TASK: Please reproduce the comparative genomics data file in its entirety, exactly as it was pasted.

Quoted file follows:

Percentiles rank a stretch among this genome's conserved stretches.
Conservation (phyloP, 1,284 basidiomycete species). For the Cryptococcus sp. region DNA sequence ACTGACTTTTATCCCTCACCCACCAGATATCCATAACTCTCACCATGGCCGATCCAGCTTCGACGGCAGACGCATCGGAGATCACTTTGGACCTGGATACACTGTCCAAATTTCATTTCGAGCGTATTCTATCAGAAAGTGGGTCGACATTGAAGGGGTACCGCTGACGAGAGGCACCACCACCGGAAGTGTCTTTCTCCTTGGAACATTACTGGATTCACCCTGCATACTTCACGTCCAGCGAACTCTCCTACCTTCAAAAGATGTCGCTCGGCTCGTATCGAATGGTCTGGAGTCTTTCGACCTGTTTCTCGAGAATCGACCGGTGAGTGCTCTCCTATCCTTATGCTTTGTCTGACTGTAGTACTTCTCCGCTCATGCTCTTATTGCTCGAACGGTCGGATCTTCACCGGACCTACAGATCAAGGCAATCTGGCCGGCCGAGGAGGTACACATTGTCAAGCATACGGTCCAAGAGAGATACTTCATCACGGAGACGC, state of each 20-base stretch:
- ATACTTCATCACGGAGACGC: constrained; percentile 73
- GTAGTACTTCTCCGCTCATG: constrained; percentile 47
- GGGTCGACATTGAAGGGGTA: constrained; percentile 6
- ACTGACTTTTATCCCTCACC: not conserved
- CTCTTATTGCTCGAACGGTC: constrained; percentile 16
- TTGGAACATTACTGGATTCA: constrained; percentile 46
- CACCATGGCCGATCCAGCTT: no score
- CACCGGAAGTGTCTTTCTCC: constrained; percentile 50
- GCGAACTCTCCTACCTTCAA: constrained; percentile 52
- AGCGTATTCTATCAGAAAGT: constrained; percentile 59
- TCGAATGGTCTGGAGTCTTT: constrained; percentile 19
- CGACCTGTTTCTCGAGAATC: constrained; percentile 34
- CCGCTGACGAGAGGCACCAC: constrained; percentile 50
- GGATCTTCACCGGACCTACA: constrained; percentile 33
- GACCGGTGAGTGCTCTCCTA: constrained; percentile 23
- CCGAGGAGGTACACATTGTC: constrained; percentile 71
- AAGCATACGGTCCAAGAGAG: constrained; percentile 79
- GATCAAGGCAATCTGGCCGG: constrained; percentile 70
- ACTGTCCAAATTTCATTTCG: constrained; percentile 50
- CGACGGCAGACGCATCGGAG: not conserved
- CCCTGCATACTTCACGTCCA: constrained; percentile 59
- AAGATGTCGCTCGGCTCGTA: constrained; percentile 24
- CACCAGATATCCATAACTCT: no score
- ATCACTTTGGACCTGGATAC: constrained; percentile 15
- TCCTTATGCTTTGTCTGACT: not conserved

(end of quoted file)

Percentiles rank a stretch among this genome's conserved stretches.
Conservation (phyloP, 1,284 basidiomycete species). For the Cryptococcus sp. region DNA sequence ACTGACTTTTATCCCTCACCCACCAGATATCCATAACTCTCACCATGGCCGATCCAGCTTCGACGGCAGACGCATCGGAGATCACTTTGGACCTGGATACACTGTCCAAATTTCATTTCGAGCGTATTCTATCAGAAAGTGGGTCGACATTGAAGGGGTACCGCTGACGAGAGGCACCACCACCGGAAGTGTCTTTCTCCTTGGAACATTACTGGATTCACCCTGCATACTTCACGTCCAGCGAACTCTCCTACCTTCAAAAGATGTCGCTCGGCTCGTATCGAATGGTCTGGAGTCTTTCGACCTGTTTCTCGAGAATCGACCGGTGAGTGCTCTCCTATCCTTATGCTTTGTCTGACTGTAGTACTTCTCCGCTCATGCTCTTATTGCTCGAACGGTCGGATCTTCACCGGACCTACAGATCAAGGCAATCTGGCCGGCCGAGGAGGTACACATTGTCAAGCATACGGTCCAAGAGAGATACTTCATCACGGAGACGC, state of each 20-base stretch:
- ATACTTCATCACGGAGACGC: constrained; percentile 73
- GTAGTACTTCTCCGCTCATG: constrained; percentile 47
- GGGTCGACATTGAAGGGGTA: constrained; percentile 6
- ACTGACTTTTATCCCTCACC: not conserved
- CTCTTATTGCTCGAACGGTC: constrained; percentile 16
- TTGGAACATTACTGGATTCA: constrained; percentile 46
- CACCATGGCCGATCCAGCTT: no score
- CACCGGAAGTGTCTTTCTCC: constrained; percentile 50
- GCGAACTCTCCTACCTTCAA: constrained; percentile 52
- AGCGTATTCTATCAGAAAGT: constrained; percentile 59
- TCGAATGGTCTGGAGTCTTT: constrained; percentile 19
- CGACCTGTTTCTCGAGAATC: constrained; percentile 34
- CCGCTGACGAGAGGCACCAC: constrained; percentile 50
- GGATCTTCACCGGACCTACA: constrained; percentile 33
- GACCGGTGAGTGCTCTCCTA: constrained; percentile 23
- CCGAGGAGGTACACATTGTC: constrained; percentile 71
- AAGCATACGGTCCAAGAGAG: constrained; percentile 79
- GATCAAGGCAATCTGGCCGG: constrained; percentile 70
- ACTGTCCAAATTTCATTTCG: constrained; percentile 50
- CGACGGCAGACGCATCGGAG: not conserved
- CCCTGCATACTTCACGTCCA: constrained; percentile 59
- AAGATGTCGCTCGGCTCGTA: constrained; percentile 24
- CACCAGATATCCATAACTCT: no score
- ATCACTTTGGACCTGGATAC: constrained; percentile 15
- TCCTTATGCTTTGTCTGACT: not conserved